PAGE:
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Chest. 2003 Sep;124(3):857-62.

Kyphoscoliotic ventilatory insufficiency: effects of long-term intermittent positive-pressure ventilation.

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Department of Pneumology, Hospital Clínico Universitario, Universidad de Valencia, Avda Blasco Ibáñez 15, E-46010 Valencia, Spain.



To determine the effects of long-term nocturnal intermittent positive-pressure ventilation (NIPPV) on symptoms, pulmonary function test results, sleep, and respiratory muscle performance in patients with ventilatory insufficiency due to severe kyphoscoliosis.


A prospective study in which 16 severe kyphoscoliotic patients were treated with NIPPV delivered by volume-cycled and pressure-cycled ventilators, over a period of 36 months.


At baseline, pulmonary function tests, blood gas measurements, polysomnography, and respiratory muscle strength (measured by noninvasive indexes) were obtained. Symptoms and the number of hospitalizations in the previous 6 months also were recorded. Patients then began using a ventilator for > 1 to 2 days, in order to select the type of ventilator and the appropriate interface. Patients returned for evaluation (in outpatient setting) every 6 months for a follow-up period of 3 years. At 6 months, polysomnography was repeated, and by the third year clinical and functional parameters had been reassessed.


All symptoms improved significantly with NIPPV therapy, when compared with the baseline values. The mean (+/- SD) PaO(2) and FVC values increased at 36 months compared with baseline values (62.6 +/- 7.1 vs 67.8 +/- 8.8 mm Hg, respectively; and 37.9 +/- 7.2% vs 47.5 +/- 11.9%, respectively; p < 0.05 for both). There were significant improvements in mean maximal inspiratory pressure (55.8 +/- 17.4 to 78.5 +/- 17.5 cm H(2)O), maximal expiratory pressure (53.8 +/- 17.7 to 72.3 +/- 11.0 cm H(2)O), mouth pressure (0.28 +/- 0.08 to 0.22 +/- 0.02 cmH(2)O), and pressure-time index (0.18 +/- 0.05 to 0.11 +/- 0.02; p < 0.05 for all comparisons). There were no significant differences in breathing pattern and ventilatory drive. After 6 months, nocturnal oxyhemoglobin saturation improved, however, there was no significant change in sleep architecture. All patients subjectively perceived a better quality of life after beginning ventilation, which persisted over the course of the study.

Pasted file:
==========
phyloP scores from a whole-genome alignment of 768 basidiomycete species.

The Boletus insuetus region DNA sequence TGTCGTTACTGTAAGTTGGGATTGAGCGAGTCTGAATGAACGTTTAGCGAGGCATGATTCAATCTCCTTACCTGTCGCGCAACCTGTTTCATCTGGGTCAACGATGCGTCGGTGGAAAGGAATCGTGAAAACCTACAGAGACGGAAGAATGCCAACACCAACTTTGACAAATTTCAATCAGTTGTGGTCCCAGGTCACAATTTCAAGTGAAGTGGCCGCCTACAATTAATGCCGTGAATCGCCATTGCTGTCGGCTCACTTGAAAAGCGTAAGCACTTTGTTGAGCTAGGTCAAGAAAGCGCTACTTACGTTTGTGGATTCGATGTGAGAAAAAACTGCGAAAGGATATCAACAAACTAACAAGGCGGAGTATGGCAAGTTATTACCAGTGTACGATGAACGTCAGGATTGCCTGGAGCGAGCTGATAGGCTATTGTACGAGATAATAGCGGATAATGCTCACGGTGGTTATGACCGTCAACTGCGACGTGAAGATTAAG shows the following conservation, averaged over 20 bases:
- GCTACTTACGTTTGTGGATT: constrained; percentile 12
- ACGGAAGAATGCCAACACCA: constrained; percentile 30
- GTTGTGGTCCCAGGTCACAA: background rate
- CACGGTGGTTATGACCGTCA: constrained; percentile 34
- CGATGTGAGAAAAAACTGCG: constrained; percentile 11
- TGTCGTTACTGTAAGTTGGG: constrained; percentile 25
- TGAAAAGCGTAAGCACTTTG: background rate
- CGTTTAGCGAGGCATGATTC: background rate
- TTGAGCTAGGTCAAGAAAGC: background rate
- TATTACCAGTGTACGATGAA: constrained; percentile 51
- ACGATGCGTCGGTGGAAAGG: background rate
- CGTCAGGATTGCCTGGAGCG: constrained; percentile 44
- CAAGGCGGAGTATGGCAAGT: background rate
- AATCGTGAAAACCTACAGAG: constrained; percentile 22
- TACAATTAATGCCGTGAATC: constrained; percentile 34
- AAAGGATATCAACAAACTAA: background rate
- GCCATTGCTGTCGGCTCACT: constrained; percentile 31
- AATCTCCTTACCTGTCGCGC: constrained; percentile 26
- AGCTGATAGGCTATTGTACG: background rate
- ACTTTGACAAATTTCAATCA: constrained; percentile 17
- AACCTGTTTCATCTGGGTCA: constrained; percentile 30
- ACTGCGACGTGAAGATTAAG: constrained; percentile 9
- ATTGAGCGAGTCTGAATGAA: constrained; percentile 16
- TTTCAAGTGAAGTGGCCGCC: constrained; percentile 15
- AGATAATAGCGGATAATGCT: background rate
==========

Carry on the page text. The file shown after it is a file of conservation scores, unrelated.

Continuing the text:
Long-term NIPPV therapy improves daytime blood gas levels, respiratory muscle performance, and hypoventilation-based symptoms in patients with severe kyphoscoliosis.

[Indexed for MEDLINE]

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